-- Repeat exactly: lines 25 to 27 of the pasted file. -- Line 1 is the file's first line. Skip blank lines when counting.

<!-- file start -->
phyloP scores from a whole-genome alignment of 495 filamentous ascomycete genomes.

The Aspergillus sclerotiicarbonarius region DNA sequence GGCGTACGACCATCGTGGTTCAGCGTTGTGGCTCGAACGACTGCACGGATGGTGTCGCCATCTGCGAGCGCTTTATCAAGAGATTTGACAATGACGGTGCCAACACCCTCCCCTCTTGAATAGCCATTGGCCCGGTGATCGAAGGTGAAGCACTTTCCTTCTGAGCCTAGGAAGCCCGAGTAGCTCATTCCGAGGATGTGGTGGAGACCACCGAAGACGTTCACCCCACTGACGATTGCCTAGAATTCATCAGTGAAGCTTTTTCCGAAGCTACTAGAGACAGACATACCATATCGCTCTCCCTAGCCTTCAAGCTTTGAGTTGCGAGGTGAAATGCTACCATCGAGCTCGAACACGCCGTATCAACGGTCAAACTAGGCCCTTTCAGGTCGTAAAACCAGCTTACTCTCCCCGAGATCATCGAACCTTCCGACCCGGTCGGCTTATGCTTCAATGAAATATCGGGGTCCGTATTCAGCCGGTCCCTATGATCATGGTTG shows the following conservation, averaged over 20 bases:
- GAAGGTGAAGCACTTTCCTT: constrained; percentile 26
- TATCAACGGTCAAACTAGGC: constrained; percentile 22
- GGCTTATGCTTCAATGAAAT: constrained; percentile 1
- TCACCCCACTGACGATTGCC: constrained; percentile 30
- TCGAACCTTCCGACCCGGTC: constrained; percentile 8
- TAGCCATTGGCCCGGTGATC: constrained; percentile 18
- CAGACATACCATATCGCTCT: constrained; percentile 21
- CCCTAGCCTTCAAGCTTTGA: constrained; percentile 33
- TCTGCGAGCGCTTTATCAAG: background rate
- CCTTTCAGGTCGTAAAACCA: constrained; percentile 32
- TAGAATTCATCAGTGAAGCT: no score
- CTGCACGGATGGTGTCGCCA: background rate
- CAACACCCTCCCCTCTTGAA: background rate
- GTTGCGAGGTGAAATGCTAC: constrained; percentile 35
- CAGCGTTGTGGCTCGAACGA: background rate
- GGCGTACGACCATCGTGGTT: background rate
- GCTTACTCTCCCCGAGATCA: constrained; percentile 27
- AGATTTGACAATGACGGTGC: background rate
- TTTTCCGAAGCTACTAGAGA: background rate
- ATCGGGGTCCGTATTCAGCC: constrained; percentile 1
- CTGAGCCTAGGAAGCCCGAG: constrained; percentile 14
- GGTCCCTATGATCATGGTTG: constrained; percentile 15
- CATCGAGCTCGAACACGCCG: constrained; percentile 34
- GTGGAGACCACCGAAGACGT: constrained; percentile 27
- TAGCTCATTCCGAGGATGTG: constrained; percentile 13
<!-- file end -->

- CATCGAGCTCGAACACGCCG: constrained; percentile 34
- GTGGAGACCACCGAAGACGT: constrained; percentile 27
- TAGCTCATTCCGAGGATGTG: constrained; percentile 13